As green jobs boom, market remains skills-deficient – Moneycontrol

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As the world becomes more climate-conscious and adopts sustainable living and environment-friendly technologies, it gets translated into economic activities as well. For instance, aircraft are being designed to reduce their carbon footprint.
Similarly, last year Reliance Industries chairman Mukesh Ambani set a 1-1-1 target for making one kilogram of green hydrogen available for $1 within one decade.
Such goals have led to the emergence of green skills, the demand for which is increasing, and experts say this will only be amplified. As per a LinkedIn report, the share of green talent in the global workforce increased from 9.6 percent in 2015 to 13.3 percent in 2021 with a cumulative growth rate of 38 percent.
What are green skills and green jobs?
Largely, green skills contribute to reducing pollution or enabling environmentally friendly activities, explains Sumit Kumar, chief business officer, TeamLease Education Foundation.
“These skills are required to use certain technology to reduce carbon emissions,” he says. For instance, with regard to an organisation or a company, one has to examine the products they are manufacturing to reduce carbon emissions and be more eco-friendly. The roles where certain green skills are required become green jobs.
Job portal Indeed’s data reveals that ESG (environmental, social, and corporate governance) jobs have grown over 468 percent in India in the past three years. Companies have now started looking at specific qualifications in candidates for such roles.
“This includes degrees in fields like energy, environmental science, sustainable business management, environmental studies, etc,” says Saumitra Chand, career expert at Indeed India.
annual growth 0609_001
The rise in ESG-related job posts shows that the notion of letting values govern a business has been gaining traction over the past 10 years, but truly took off during the pandemic, he adds.
Which sectors are leading the way?
The APAC ESG Paper 2022 by management consultancy Russell Reynolds Associates (RRA) shows that India’s next-gen leaders are particularly well positioned to ascend to the C-suite in the next 5-10 years with significant sustainability expertise: 70 percent of them have taken on three or more sustainability-related job responsibilities, compared to only 40 percent of global next-gen.
“In industries like financial services, leaders from business roles are being put into sustainability roles. IndusInd Bank and HDFC are examples of this,” the RRA paper by consultants Harpuneet Singh and Khushboo Kumra says.
However, 40 percent of institutional investors in Asia have held back on ESG-based investing due to a shortage of expertise or qualified staff.
In other industries, however, such as consumer goods, where several global players are already ahead on the sustainability curve, RRA has observed external talent being pulled into organisations to bring in a fresh perspective.
annual growth 0609_002
TeamLease saw an uptick in sustainability leaders in the auto (20 percent) and power (15 percent) sectors in the last six months but the construction segment lagged.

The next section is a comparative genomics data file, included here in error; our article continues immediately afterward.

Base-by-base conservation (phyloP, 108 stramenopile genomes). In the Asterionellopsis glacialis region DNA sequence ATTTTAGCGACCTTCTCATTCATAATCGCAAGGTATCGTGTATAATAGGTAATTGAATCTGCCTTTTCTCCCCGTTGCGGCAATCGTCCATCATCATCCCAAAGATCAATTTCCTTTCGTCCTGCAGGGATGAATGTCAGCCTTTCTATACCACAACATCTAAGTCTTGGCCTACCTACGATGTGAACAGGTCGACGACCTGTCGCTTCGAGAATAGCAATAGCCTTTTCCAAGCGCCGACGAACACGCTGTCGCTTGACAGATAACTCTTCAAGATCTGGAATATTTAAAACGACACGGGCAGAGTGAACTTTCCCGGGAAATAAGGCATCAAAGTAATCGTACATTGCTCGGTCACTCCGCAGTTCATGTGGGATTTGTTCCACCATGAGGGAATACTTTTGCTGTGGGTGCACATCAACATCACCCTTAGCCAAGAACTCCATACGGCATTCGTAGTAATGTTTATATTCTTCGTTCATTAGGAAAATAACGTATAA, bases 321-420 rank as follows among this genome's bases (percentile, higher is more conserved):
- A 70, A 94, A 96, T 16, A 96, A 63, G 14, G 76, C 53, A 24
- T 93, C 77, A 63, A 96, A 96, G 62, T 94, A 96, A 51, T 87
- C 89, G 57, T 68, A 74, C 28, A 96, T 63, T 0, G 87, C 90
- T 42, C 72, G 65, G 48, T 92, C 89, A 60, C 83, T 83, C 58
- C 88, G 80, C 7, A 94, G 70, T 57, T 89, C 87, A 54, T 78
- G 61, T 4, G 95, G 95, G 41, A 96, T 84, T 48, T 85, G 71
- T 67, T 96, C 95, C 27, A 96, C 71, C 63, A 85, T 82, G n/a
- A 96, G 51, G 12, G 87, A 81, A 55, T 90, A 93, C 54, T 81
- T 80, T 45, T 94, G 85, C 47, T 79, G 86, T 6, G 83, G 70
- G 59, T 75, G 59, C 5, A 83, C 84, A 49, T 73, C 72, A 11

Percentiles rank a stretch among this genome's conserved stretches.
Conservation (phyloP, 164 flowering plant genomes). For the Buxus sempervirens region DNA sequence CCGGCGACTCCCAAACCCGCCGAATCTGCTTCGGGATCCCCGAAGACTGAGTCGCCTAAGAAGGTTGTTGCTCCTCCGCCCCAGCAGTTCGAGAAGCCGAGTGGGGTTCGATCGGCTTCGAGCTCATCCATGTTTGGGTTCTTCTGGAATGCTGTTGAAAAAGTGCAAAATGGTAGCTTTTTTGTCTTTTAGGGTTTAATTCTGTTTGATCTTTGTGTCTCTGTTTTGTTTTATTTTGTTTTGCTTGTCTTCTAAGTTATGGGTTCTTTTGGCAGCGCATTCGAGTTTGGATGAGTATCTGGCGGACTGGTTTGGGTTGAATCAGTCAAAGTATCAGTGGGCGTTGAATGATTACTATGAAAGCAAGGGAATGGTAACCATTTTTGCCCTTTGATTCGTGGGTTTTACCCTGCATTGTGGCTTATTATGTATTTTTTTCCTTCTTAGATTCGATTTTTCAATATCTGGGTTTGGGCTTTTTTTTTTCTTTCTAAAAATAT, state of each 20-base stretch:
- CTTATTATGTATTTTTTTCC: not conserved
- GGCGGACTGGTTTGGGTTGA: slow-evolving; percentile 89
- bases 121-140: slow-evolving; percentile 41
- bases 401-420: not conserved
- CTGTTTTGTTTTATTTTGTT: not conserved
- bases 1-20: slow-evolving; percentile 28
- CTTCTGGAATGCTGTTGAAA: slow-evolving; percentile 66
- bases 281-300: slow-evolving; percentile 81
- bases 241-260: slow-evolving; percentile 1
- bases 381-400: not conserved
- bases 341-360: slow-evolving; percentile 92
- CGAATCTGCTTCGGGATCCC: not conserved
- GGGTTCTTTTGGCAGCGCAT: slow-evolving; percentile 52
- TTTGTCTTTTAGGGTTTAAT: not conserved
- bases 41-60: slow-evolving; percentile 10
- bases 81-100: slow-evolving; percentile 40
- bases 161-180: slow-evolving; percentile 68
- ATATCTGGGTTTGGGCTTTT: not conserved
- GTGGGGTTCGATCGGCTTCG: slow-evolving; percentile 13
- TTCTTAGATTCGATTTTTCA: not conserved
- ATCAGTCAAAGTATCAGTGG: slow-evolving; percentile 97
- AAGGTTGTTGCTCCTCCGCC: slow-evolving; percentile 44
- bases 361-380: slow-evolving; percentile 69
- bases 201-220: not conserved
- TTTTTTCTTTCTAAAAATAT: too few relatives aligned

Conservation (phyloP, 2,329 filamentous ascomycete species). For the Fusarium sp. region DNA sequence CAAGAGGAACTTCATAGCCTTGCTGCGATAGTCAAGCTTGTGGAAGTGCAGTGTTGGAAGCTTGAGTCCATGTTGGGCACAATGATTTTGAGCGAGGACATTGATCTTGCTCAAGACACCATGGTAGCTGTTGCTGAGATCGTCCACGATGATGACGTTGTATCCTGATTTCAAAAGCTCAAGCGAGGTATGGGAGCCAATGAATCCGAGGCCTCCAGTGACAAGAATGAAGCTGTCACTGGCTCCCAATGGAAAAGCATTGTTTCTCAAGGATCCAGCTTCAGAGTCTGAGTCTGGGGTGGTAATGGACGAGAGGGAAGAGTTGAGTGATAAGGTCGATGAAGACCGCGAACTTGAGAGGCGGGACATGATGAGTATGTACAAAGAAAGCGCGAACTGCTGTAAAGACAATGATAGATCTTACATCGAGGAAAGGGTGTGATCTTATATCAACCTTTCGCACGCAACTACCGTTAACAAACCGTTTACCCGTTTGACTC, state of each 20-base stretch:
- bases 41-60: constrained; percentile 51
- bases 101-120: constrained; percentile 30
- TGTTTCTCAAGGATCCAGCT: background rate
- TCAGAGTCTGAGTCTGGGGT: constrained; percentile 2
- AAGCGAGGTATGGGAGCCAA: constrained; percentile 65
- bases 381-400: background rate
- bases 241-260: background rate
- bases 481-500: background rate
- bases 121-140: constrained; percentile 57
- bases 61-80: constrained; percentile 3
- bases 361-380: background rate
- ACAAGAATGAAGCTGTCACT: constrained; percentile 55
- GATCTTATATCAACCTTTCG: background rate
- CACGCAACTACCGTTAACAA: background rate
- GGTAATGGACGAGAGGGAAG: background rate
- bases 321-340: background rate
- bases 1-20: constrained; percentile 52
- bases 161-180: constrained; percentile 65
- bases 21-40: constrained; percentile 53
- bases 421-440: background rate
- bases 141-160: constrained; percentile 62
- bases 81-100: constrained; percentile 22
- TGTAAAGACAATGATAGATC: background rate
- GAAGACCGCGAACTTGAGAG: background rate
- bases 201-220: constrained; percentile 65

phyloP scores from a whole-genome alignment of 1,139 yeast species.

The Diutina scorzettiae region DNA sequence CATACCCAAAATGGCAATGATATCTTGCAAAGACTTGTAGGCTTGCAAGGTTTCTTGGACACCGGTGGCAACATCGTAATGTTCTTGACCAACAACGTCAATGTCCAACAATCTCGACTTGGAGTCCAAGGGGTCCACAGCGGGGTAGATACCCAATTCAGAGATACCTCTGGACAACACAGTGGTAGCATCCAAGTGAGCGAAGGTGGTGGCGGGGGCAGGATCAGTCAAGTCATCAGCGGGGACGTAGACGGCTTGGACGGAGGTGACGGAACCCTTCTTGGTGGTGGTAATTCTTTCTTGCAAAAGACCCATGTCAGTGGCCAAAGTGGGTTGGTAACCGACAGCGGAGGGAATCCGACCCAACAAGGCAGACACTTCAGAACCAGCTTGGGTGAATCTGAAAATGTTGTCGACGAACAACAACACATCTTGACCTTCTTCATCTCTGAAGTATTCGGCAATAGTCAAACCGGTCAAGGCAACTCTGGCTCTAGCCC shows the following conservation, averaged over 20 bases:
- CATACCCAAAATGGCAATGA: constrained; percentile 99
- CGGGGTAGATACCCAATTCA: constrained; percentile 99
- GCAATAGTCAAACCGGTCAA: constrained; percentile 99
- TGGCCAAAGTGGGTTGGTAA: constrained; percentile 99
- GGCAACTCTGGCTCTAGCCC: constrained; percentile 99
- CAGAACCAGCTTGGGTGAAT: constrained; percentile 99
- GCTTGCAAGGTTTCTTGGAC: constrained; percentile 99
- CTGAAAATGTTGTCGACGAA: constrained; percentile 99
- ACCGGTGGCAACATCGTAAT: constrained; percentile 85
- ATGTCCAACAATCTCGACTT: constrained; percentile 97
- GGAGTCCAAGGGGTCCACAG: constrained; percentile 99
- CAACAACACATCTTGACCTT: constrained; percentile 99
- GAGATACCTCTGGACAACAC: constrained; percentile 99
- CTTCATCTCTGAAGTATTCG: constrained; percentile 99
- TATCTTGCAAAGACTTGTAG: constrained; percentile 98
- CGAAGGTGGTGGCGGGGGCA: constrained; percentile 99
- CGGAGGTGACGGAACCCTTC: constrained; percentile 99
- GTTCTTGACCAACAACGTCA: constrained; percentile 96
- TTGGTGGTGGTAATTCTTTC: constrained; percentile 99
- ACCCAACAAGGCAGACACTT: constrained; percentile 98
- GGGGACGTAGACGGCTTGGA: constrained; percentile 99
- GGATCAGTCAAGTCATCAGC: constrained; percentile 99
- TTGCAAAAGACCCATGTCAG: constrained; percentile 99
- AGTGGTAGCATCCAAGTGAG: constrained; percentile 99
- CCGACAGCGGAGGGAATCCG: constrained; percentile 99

“This is because the sector is highly unorganised and the primary roles demanding green skills are limited like architectural design, waste management, water treatment and renewable energy,” Kumar says.
Kumar feels the overall demand may go beyond 10 times what is needed at the moment. “It is a matter of another two to three years before the demand will double or even triple,” he adds.
How is the supply side?
It is a mix of both where organisations are relying on external markets to hire freshers with those skill sets and also upskilling employees to cater to the demand since the talent for green skills is not available in abundance, TeamLease observed. The staffing firm can fulfil at best 40-50 percent of the demand from the apprenticeship standpoint.
“There is no reported figure for green skills in India, but it is quite low as the need arose two to three years back, since the government is working towards a green economy,” Kumar says.
Concerning pay packages, he says the annual salary could be Rs 3 lakh per annum at the entry level and Rs 4 lakh per annum for skilled people.
Some of the most popular job roles in the environmental sector are as ecologists, biochemists, meteorologists or geologists, according to Akhil Gupta, CEO of job platform Shine.
While all these segments—environmental, social, and economical renewable energy, waste management, green transport and urban farming—have great potential to employ a trained workforce, he agrees not every aspirant comes with strong subject knowledge.
“The numbers are abysmal at the moment but they will definitely grow in the near future,” says Kumar of TeamLease. “In addition, many academic institutions have now introduced courses.”
For every 100 entrepreneurs, LinkedIn said only two are highly skilled in green tech but adds, “With the help of top business schools preparing MBAs in sustainability careers, green Indian founders are increasingly combining tech and business skills—which represent 42 percent and 14 percent of the most representative skills amongst this talent, respectively.”
Need a multifaceted approach to bridge the gap
The World Economic Forum suggests that 50 million jobs can be created with a projected contribution of $15 trillion through India’s transition to a net zero economy.
Recently, the Ministry of Environment, Forest & Climate Change has taken forward the initiative for green skill development in the environment and forest sector to enable India’s youth to get gainful employment.
In its report, LinkedIn concedes that there is no simple “one-size-fits-all solution” to attracting and creating green skills as a discrete entity.
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